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Ralph M Weisner

Deceased

from Valencia, CA

Also known as:
  • Ralph Weisner

Ralph Weisner Phones & Addresses

  • Valencia, CA
  • 6447 Farralone Ave, Canoga Park, CA 91303 • 818-340-1843
  • Woodland Hills, CA
  • Van Nuys, CA

Us Patents

  • Miniature Implantable Array And Stimulation System Suitable For Eyelid Stimulation

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  • US Patent:
    6792314, Sep 14, 2004
  • Filed:
    May 31, 2002
  • Appl. No.:
    10/160804
  • Inventors:
    Charles L. Byers - Canyon Country CA
    Kate E. Fey - Valencia CA
    Ralph M. Weisner - Woodland Hills CA
    Gary D. Schnittgrund - Granada Hills CA
  • Assignee:
    Alfred E. Mann Foundation for Scientific Research - Valencia CA
  • International Classification:
    A61N 105
  • US Classification:
    607 53, 607116, 607141
  • Abstract:
    An implantable miniature eyelid electrode apparatus that causes a paralyzed eyelid to close or open by passing an electrical stimulating current to a nerve or muscle, is comprised of a longitudinally flexible, nonconductive body containing electrodes that pass an electrical signal to the nearby nerve or muscle, which closes or opens the eyelid. The apparatus is electrically actuated by a source that may be located remotely from the apparatus. The electrical signal passes along wires from the source to the apparatus. The apparatus is biocompatible with the environment in the living tissue and is electrically insulated from the surrounding tissue, except where the electrodes contact the living tissue. The apparatus is very small and is not obvious to visual inspection when implanted.
  • Electrically Sensing And Stimulating System For Placement Of A Nerve Stimulator Or Sensor

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  • US Patent:
    6829508, Dec 7, 2004
  • Filed:
    Apr 4, 2002
  • Appl. No.:
    10/116619
  • Inventors:
    Joseph H. Schulman - Santa Clarita CA
    Ralph M. Weisner - Woodland Hills CA
    David L. Canfield - Lake Hughes CA
    Kate E. Fey - Santa Clarita CA
    Charles L. Byers - Canyon Country CA
  • Assignee:
    Alfred E. Mann Foundation for Scientific Research - Valencia CA
  • International Classification:
    A61N 105
  • US Classification:
    607116
  • Abstract:
    An electrically sensing and stimulating outer sheath for ensuring accurate surgical placement of a microsensor or a microstimulator near a nerve in living tissue is disclosed. The electrically sensing outer sheath may also be used to verify the function of the microstimulator or microsensor during surgical placement but before the outer sheath is removed. In the event that the microstimulator is not optimally placed near the nerve, or if the microstimulator is malfunctioning, this can be determined prior to removal of the outer sheath, thus reducing the possibility of nerve or tissue damage that might be incurred during a separate operation to remove the microstimulator.
  • Pulsed Magnetic Control System For Interlocking Functions Of Battery Powered Living Tissue Stimulators

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  • US Patent:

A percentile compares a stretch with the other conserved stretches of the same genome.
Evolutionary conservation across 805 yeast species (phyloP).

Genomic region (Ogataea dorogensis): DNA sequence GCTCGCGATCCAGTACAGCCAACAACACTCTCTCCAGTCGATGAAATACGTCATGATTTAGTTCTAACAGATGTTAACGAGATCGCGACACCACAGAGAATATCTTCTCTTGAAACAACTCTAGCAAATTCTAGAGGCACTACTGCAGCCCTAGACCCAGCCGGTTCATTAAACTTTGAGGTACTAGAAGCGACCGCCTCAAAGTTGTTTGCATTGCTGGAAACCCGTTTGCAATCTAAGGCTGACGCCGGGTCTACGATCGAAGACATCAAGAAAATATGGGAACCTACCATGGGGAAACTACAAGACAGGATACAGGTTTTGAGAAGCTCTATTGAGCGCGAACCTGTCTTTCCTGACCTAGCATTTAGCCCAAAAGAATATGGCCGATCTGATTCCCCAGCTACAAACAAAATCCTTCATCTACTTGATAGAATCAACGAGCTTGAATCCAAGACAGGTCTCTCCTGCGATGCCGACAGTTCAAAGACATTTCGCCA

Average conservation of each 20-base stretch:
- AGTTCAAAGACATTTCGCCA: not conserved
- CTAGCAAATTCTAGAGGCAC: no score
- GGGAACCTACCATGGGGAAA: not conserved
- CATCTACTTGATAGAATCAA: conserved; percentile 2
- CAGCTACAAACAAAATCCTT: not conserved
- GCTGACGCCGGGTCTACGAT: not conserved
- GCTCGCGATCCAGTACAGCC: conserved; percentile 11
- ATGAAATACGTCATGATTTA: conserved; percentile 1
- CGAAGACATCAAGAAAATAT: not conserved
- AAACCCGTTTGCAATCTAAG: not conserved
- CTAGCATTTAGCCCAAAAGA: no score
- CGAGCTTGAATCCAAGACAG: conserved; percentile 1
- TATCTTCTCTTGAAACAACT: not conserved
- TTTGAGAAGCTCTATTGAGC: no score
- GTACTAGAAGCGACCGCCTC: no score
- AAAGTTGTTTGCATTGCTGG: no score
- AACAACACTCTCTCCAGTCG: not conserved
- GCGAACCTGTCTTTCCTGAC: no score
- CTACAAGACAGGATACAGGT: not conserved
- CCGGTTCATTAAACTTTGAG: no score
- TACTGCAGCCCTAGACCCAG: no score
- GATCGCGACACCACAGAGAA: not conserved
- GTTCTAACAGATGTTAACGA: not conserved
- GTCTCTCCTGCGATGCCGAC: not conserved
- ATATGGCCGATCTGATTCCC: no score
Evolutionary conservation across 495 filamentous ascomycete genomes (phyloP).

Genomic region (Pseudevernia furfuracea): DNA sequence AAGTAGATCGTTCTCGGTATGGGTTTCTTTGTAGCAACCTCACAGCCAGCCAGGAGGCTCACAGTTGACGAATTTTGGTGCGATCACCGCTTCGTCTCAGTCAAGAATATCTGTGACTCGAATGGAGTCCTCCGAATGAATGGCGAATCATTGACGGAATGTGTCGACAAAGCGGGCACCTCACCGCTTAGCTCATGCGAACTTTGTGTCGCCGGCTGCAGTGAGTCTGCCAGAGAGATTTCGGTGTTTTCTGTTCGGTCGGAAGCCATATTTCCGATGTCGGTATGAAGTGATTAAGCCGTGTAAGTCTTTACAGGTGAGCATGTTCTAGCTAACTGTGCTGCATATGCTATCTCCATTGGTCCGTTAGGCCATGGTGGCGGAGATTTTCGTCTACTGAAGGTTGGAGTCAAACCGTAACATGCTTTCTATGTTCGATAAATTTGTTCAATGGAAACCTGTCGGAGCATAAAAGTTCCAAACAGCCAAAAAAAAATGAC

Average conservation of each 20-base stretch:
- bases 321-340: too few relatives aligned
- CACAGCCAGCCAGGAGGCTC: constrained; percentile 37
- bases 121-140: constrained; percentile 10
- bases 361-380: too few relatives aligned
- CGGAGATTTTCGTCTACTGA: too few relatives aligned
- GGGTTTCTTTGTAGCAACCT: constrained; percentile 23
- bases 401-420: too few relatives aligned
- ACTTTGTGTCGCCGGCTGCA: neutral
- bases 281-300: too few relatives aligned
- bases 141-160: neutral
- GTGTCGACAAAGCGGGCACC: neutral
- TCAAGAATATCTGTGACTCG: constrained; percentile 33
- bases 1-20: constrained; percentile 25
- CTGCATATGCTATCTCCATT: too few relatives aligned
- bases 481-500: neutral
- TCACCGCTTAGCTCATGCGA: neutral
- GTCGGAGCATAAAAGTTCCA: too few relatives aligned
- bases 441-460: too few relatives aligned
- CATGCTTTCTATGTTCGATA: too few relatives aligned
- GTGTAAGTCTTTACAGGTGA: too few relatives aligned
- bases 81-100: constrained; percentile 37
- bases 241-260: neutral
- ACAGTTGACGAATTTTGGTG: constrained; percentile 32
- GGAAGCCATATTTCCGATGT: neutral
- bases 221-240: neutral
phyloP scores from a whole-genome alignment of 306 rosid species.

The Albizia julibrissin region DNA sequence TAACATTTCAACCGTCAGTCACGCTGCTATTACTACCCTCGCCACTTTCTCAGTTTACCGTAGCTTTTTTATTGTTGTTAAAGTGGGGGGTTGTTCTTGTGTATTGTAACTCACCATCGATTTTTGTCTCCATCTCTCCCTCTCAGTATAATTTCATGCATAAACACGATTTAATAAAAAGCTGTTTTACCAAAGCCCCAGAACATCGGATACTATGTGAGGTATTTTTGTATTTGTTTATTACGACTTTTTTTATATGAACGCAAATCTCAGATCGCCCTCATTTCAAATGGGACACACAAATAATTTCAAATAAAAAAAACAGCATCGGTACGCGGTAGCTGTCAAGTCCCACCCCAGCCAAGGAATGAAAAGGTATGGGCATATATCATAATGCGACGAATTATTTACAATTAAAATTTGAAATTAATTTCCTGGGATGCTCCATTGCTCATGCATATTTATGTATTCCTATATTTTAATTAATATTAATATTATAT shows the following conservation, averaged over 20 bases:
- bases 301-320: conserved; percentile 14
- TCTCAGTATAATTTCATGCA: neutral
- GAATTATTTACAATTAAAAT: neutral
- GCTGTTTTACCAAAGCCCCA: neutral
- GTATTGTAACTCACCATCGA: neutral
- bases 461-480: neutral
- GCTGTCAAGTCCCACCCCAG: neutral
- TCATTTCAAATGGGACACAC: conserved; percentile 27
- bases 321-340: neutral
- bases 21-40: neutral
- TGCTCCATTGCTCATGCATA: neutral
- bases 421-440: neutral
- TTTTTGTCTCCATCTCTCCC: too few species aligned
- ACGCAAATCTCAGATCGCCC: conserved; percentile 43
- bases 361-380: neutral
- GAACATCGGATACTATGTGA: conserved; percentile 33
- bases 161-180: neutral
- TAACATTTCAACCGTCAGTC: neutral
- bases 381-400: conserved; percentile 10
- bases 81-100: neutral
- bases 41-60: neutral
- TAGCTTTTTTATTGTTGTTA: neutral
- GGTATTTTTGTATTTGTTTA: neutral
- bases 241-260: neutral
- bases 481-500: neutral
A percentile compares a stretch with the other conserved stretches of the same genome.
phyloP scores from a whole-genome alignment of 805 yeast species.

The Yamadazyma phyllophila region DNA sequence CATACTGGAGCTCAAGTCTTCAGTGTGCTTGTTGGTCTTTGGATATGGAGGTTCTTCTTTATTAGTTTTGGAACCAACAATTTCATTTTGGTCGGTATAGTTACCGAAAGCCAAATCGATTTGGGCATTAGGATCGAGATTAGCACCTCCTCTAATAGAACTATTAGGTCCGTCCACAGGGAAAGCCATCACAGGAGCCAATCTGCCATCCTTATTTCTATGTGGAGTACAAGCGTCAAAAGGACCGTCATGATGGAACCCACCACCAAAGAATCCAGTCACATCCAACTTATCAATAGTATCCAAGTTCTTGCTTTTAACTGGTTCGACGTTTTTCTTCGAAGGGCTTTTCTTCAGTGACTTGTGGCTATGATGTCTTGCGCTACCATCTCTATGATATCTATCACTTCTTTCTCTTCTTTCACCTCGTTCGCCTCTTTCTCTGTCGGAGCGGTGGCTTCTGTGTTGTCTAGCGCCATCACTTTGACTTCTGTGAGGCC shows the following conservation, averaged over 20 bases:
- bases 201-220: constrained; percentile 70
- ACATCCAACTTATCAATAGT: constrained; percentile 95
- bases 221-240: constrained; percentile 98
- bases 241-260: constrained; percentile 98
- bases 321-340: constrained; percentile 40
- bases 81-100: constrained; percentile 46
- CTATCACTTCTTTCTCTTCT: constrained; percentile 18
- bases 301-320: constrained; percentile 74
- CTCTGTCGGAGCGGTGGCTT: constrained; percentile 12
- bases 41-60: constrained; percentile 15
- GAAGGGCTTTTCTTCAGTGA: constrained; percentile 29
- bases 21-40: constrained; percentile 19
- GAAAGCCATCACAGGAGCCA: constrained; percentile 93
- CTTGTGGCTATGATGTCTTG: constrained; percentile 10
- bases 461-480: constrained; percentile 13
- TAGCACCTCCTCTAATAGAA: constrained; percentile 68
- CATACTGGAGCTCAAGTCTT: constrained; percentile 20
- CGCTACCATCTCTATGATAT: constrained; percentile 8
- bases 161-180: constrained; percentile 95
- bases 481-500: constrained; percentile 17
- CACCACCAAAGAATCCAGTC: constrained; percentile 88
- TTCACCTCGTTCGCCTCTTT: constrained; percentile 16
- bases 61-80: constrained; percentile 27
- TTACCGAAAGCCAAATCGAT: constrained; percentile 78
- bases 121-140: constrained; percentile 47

7024249, Apr 4, 2006
  • Filed:
    Feb 21, 2002
  • Appl. No.:
    10/081346
  • Inventors:
    Ralph M. Weisner - Woodland Hills CA,
    David L. Canfield - Lake Hughes CA,
    Richard J. Nelson - Canyon Country CA,
    Joseph H. Schulman - Santa Clarita CA,
  • Assignee:
    Alfred E. Mann Foundation for Scientific Research - Santa Clarita CA
  • International Classification:
    A61N 1/32
  • US Classification:
    607 60, 600300
  • Abstract:
    A magnetic control system for selectively enabling/disabling an implantable device's operation using externally applied pulsed magnetic means, e. g. , a controlled electromagnet or the like. Typically, such implantable devices stimulate a neural pathway or muscle and/or block pain or muscle stimulation according to programmable settings. Preferably, once programmed from an external programmer, such implantable devices can operate “independently” using the externally provided programmed information. However, in certain circumstances, it may be desired to stop/pause the operation of such selected implanted device while not affecting other such devices. Accordingly, embodiments of the present invention include a magnetic sensor, preferably a magnetoresistive, Hall effect, saturated core reactors, or the like, to sense an externally provided magnetic field. By externally applying pulsed magnetic fields in sequences of controlled polarities, durations, intensities, etc. , and sensing these identifiable sequences and transitions, the operation of the implantable device may be enabled/disabled.
  • Systems And Methods For Illuminating Objects For Vision Systems

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  • US Patent:
    47061685, Nov 10, 1987
  • Filed:
    Nov 15, 1985
  • Appl. No.:
    6/798632
  • Inventors:
    Ralph M. Weisner - Canoga Park CA
  • Assignee:
    View Engineering, Inc. - Simi Valley CA
  • International Classification:
    G03B 1502
  • US Classification:
    362 18
  • Abstract:
    An illumination system, particularly suitable for use with automatic vision systems employing an image sensing device or system, illuminates an object under analysis with the cone of light that may cover 360. degree. or only an arc segment about a part of the object under analysis. Light from a ring source is directed toward a curved parabolic surface on a light collector ring that substantially collimates the light and fans it out radially out toward a toroidal reflector surface on an encompassing ring, the relative position of which determines the angle of incidence of a cone of light formed to fall in the region of the object, so as to illuminate particular features with optimal efficiency. To change the angle of incidence while maintaining focus, a differential drive mechanism moves the parabolic collector ring and the toroidal angle generator ring in differential fashion concurrently.